This article looks at the life and times of the Prophet Moses, who led the Hebrew slaves out of Egypt and received the Ten Commandments from God.
Last updated 2009-07-06
This article looks at the life and times of the Prophet Moses, who led the Hebrew slaves out of Egypt and received the Ten Commandments from God.
One of Judaism's great figures is the man called Moshe Rabbenu ('Moses our teacher') in Hebrew. The first five books of the Bible are traditionally ascribed to him. Moses is the channel between God and the Hebrews, through whom the Hebrews received a basic charter for living as God's people.
Over a thousand years after Abraham, the Jews were living as slaves in Egypt. Their leader was a prophet called Moses.
Moses led the Jews out of slavery in Egypt and led them to the Holy Land that God had promised them.
The escape of the Jews from Egypt is remembered by Jews every year in the festival of Passover.
The Jews were helped on their journey by God; the same God who'd promised Abraham that he would look after the Jews. God parted the Red Sea to help them escape and helped them in many other ways.
When they reached a Mount Sinai, in present day Egypt, God spoke to Moses high on the mountain slopes and made a deal (called a covenant) with the Jews that renewed the one he had made with Abraham.
At the same time, God gave the Jews a set of rules that they should live by.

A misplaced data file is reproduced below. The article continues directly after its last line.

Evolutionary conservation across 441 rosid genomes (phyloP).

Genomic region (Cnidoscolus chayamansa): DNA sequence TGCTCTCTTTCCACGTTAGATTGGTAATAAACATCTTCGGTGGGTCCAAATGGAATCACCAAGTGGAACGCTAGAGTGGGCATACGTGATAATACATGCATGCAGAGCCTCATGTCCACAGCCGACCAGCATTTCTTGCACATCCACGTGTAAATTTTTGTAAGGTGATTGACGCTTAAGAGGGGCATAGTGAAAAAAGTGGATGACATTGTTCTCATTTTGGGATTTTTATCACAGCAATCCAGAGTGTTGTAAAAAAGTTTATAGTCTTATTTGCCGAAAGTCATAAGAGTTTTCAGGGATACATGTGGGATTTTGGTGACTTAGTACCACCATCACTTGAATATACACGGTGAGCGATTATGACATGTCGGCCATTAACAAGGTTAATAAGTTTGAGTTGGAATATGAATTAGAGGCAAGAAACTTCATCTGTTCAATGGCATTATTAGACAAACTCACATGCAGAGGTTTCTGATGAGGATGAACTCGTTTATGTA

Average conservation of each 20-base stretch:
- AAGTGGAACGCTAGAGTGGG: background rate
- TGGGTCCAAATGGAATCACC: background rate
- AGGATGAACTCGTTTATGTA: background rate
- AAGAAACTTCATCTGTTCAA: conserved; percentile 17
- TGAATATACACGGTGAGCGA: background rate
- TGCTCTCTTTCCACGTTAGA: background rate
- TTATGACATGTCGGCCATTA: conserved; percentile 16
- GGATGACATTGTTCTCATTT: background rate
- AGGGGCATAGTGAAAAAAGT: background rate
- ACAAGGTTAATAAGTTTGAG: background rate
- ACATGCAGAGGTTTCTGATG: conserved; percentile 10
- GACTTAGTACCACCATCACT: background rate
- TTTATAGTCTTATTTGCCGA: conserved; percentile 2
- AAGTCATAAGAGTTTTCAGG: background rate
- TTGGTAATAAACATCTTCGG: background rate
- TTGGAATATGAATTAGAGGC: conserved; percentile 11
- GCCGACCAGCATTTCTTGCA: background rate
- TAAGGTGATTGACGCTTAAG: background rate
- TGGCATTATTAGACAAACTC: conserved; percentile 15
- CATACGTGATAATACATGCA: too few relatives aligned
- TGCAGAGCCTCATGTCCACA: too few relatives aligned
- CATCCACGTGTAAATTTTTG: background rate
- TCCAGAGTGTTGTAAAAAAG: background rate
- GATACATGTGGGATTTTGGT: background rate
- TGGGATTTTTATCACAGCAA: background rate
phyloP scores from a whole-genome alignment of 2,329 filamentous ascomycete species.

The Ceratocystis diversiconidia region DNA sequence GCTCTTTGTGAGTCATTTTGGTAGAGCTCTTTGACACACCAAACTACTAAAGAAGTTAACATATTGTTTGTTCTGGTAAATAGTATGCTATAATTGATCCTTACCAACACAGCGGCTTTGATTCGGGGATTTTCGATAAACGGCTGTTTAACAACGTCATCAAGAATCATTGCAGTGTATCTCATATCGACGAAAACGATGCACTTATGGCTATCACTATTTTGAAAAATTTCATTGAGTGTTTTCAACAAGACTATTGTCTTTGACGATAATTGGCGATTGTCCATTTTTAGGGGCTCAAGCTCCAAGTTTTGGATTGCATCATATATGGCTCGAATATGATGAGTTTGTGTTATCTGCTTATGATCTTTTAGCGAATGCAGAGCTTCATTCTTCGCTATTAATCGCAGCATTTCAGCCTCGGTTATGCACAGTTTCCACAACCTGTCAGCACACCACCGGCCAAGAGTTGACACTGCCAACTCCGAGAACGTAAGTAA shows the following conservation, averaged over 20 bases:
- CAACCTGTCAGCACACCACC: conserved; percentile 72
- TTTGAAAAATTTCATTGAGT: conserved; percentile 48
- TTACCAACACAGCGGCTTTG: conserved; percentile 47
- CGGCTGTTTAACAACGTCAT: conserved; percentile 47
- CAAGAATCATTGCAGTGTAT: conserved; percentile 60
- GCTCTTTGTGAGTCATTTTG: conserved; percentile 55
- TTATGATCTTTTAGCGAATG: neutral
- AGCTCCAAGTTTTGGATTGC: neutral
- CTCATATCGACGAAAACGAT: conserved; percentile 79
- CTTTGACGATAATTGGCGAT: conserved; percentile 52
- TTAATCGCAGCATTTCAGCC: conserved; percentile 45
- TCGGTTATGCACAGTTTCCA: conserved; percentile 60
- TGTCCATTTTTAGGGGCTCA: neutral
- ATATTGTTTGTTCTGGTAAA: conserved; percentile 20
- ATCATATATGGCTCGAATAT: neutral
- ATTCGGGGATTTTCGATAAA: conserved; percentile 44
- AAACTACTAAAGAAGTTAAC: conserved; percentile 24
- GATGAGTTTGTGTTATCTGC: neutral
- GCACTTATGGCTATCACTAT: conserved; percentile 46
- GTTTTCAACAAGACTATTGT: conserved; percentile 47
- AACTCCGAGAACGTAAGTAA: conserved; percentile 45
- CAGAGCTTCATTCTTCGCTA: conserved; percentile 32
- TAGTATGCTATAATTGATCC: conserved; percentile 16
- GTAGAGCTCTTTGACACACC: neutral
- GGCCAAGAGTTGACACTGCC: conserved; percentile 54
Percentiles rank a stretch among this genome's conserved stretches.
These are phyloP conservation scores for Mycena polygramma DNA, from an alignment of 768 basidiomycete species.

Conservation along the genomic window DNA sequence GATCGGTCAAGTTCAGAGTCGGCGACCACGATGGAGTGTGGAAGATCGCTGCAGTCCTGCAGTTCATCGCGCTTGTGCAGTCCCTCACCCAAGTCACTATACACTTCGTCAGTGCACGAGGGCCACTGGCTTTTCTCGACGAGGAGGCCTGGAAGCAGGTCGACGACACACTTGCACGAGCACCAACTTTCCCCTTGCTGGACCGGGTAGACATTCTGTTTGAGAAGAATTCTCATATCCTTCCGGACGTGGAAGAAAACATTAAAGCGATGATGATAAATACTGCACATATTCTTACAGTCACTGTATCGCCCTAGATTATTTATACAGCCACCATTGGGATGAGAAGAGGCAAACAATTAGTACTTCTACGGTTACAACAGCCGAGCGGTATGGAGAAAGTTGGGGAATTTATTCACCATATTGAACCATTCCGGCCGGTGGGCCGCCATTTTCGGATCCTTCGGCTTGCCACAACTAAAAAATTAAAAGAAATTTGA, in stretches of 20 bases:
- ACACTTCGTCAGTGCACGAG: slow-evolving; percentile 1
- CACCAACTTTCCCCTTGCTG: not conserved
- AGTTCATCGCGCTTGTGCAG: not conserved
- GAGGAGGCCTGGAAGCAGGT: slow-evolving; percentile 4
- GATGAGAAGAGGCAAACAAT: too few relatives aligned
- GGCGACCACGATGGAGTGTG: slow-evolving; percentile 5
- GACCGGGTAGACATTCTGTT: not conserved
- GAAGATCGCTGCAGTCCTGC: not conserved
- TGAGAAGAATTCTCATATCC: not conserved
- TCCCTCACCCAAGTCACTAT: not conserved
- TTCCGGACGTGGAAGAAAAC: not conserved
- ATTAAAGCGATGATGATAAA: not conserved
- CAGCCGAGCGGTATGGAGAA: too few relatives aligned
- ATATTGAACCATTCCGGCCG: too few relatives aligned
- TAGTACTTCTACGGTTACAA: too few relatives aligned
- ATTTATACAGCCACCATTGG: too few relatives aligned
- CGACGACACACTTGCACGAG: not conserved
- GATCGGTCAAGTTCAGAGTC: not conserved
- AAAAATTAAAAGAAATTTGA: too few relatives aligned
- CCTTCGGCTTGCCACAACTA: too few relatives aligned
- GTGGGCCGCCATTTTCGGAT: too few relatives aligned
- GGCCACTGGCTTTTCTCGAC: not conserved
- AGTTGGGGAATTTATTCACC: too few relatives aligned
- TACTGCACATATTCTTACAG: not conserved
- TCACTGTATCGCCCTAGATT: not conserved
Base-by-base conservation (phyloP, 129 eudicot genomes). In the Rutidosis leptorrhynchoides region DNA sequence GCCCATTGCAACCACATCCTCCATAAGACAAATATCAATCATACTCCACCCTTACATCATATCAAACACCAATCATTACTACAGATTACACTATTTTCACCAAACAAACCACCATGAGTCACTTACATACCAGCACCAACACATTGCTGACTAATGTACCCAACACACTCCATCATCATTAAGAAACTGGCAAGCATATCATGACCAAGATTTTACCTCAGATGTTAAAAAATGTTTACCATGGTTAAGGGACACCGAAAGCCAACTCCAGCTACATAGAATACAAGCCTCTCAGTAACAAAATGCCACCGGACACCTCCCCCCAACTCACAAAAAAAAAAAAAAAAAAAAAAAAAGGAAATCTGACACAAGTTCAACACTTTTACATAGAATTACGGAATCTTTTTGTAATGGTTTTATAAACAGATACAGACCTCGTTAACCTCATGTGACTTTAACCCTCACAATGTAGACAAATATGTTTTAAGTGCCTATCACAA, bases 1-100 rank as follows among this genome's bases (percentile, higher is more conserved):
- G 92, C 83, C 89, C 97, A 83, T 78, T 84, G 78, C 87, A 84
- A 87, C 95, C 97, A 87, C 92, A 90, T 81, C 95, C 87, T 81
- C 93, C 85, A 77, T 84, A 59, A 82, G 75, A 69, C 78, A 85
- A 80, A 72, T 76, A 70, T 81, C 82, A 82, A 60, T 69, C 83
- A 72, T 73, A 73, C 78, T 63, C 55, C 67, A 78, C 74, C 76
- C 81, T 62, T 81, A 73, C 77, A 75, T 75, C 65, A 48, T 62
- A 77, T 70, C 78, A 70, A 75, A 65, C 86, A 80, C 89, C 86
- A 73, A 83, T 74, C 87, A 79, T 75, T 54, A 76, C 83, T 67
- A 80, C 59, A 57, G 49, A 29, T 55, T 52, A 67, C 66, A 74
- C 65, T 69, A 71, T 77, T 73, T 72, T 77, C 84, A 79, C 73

On behalf of Israel, Moses received torah, traditionally translated 'law'. This is not law in the modern sense but rather authoritative teaching, instruction, or guidance. The most famous of these commandments are the Ten Commandments. But there are actually 613 commandments covering every aspect of life including law, family, and personal hygiene and diet.
Most scholars date the beginning of Judaism as an organised and structured religion to this time.
Moses is a significant character in other religions - not only Christianity but Islam too. He is an important prophet for Muslims, who call him Musa.
In the Ten Commandments, Moses outlined a basis for morality which has lasted over 3,000 years and been embraced by two-thirds of the world's population. The most common form of the Ten Commandments is given in Exodus chapter 20 and Deuteronomy chapter 5.
According to the Bible, the descendants of Jacob had lived in Egypt for more than 450 years, during which time they grew into a nation: the nation of Israel. The Egyptians began to see them as a threat and tightened their control on them, forcing them to work as slaves.
Eventually, in an attempt to reduce their numbers, newborn Israelite babies were drowned in the River Nile. The Bible says that the Israelites asked God for help and that he sent them a leader: Moses.
In order to escape death, Moses' mother placed him in a basket when he was still a baby and set him adrift on the River Nile. She left his fate up to God's will. The infant Moses was rescued by the Pharaoh's daughter and brought up in the palace as a royal prince.